who was camping in Alaska.
Robert had read and
reread Piers Anthony's Xan-
th and The Adept science fic-
tion series and Through the
Ice was written in Anthony's
style. After Robert's death,
his friends Bree and Andrew
Linovitz decided to send
Robert's manuscript to the
author.
Robert's friends approach-
ed his parents with the idea.
Dr. Kornwise recalls being
less than enthusiastic. He
told the boys they needed
their time to prepare for
university, adding that he
doubted Anthony would
even look at the manuscript.
Bree admits he also was
pessimistic. "I thought we
might get a letter that said,
`Thanks, but I'm not inter-
ested," he says. "But we
wanted to try for Robbie."
Linovitz went to the
library and found Anthony's
address in Who's Who. Then
he and Bree wrote a letter to
the author, describing
Robert and asking him to
consider reading the draft.
"About a month later, we
got a postcard from Piers
Anthony. It began 'Ordinari-
ly I would not be inter-
ested . . ! And then at the
bottom it said, 'I will read
Robert's manuscript.' That
part was so incredible."
Anthony remembers very
well the note he received
from Robert's friends. "I

don't get a letter like that
very often," he says.
He was impressed by the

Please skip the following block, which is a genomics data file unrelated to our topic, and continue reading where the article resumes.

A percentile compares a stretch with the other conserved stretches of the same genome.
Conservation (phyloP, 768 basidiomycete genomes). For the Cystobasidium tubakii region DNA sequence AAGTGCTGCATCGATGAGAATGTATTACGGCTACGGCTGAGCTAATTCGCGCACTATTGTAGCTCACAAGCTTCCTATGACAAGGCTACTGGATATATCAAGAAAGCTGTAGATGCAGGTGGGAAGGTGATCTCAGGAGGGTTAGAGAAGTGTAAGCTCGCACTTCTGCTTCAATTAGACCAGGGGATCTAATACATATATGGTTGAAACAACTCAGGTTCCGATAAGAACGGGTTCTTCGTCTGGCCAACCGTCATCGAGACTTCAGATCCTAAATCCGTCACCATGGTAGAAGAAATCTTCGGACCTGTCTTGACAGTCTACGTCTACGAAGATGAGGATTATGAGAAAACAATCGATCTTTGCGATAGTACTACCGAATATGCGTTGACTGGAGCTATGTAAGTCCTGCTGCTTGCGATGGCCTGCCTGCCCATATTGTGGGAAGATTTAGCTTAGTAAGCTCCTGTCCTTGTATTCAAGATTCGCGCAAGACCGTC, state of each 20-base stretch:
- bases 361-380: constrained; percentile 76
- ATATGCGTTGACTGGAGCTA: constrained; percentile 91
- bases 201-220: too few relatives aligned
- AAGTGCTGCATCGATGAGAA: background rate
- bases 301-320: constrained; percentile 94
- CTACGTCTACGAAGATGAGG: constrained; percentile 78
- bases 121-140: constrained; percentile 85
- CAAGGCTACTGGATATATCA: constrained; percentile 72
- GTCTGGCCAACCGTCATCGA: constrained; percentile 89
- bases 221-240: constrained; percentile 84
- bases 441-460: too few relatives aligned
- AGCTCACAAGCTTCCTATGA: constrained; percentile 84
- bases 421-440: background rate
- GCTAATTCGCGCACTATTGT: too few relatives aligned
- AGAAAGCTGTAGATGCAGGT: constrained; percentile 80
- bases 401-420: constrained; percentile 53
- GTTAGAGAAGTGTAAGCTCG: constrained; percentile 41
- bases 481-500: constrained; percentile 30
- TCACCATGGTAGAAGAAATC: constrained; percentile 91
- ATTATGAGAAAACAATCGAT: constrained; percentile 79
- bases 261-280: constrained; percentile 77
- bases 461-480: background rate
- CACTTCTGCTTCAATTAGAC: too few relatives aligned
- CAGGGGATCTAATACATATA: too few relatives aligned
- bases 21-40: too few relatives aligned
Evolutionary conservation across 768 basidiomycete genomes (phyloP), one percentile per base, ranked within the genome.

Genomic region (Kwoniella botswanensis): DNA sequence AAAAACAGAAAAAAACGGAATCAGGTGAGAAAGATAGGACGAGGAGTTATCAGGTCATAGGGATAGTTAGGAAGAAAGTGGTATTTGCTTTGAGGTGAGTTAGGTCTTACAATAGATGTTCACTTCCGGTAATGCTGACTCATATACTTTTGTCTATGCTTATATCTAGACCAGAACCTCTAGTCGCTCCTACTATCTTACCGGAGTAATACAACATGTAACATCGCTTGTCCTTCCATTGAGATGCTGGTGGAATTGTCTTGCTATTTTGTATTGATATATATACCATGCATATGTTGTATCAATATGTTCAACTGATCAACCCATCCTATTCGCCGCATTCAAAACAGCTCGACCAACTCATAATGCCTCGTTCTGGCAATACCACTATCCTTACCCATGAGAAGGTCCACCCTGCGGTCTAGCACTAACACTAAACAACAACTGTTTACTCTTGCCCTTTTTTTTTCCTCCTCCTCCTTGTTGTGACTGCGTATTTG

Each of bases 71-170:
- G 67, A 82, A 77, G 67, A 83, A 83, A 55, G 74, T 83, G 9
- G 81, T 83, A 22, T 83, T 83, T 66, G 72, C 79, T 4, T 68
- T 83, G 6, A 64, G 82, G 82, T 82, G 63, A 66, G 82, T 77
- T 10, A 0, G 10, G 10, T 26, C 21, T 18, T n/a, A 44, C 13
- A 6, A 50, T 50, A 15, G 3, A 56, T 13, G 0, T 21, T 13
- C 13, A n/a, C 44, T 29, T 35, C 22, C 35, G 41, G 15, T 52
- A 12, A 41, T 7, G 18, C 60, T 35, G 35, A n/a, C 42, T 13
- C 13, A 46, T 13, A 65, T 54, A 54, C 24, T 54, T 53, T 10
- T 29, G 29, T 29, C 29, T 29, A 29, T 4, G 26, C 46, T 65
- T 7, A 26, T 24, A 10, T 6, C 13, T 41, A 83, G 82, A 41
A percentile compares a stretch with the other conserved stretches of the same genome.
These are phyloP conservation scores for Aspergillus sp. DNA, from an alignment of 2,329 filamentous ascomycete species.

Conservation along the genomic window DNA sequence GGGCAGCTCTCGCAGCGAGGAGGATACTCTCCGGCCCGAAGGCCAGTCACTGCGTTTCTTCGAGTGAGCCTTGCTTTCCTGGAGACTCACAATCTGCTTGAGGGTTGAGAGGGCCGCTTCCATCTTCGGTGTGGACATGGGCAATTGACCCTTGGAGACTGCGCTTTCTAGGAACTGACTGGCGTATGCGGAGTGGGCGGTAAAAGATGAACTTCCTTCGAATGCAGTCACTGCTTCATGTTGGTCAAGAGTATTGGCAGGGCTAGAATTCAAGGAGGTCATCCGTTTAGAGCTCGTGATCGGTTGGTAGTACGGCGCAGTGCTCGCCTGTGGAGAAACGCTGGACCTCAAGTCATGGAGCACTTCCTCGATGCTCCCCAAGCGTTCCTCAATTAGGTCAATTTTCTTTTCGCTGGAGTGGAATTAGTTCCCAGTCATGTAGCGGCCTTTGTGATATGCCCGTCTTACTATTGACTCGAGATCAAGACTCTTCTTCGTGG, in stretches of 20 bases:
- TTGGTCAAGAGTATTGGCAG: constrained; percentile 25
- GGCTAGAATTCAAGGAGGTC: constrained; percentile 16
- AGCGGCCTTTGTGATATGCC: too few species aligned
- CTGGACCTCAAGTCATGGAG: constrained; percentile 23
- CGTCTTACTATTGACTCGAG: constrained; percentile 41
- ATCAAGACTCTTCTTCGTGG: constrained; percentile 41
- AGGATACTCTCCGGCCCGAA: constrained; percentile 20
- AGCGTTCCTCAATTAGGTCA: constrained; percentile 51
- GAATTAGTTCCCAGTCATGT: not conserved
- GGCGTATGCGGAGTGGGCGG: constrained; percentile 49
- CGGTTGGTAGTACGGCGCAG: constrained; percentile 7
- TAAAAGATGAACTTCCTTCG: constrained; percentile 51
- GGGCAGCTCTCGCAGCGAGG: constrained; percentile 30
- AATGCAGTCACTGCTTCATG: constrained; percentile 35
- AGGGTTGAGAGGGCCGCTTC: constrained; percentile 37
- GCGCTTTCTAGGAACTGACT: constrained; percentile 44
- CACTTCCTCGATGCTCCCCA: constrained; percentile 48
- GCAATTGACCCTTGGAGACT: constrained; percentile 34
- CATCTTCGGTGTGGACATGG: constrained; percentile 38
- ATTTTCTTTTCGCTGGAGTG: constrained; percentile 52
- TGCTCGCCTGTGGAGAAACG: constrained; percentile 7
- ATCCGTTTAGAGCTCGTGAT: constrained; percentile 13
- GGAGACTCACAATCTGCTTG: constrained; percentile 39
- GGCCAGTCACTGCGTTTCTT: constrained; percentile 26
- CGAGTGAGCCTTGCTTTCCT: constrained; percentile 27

manuscript, which he says
"shows insight you don't
often see." He was especially
drawn to a scene in which
the central character sees a
dead deer tied to the front of
a hunter's truck.
"Seth is so struck by the
look in the deer's eyes," An-
thony says. "It was a look of
such innocence, not anger or
fear. The deer had been
caught off guard, killed
simply because it was in the
wrong place at the wrong
time. It was such a terrible
irony, because that's what
happened to Robert, too."
Anthony says Through the
Ice remains for the most part
as Robert wrote it. His role
was to correct grammar,
sharpen the prose and
rewrite Chapter Five, which
Robert had lost on his com-
puter. "I didn't change the
story, I just added to it," he
says.
That Anthony will receive
little money from publica-
tion of Through the Ice and
his Author's Note at the end
— a lengthy description
about Robert, much of which
was taken from a letter by
his sister, Jill —suggests the
author simply took on the
project as a kind, gesture.
He was moved by Robert's
life, he says. "But his work
had to be a good story or I
wouldn't have done it."

R

obert's parents are
pleased by the publi-
cation of Through the
Ice, but don't look for them to
mumble cliches about how
their son will live on through
his book.
Fulfilling his wishes, they
also donated some of his
bodily organs after his
death. But it doesn't give
them "a great feeling," as
they often hear from well-
meaning acquaintances,
that with this action they
saved the lives of four
others.
For Maureen and Dr. San-
ford Kornwise, Robert's
greatest legacy is the kind of
human being he was.
"He was the kind of kid
you always wanted," Dr.
Kornwise says. "He was car-
ing and considerate, a good
student but very modest,
and socially and politically
aware. He was someone who
wanted to make a difference
in this world.
"When he was little, he
wanted to grow up and
become an FBI man. As he
became older, he thought
about becoming a judge or
running for a political of-
fice."

<

Back to Top

© 2020 Regents of the University of Michigan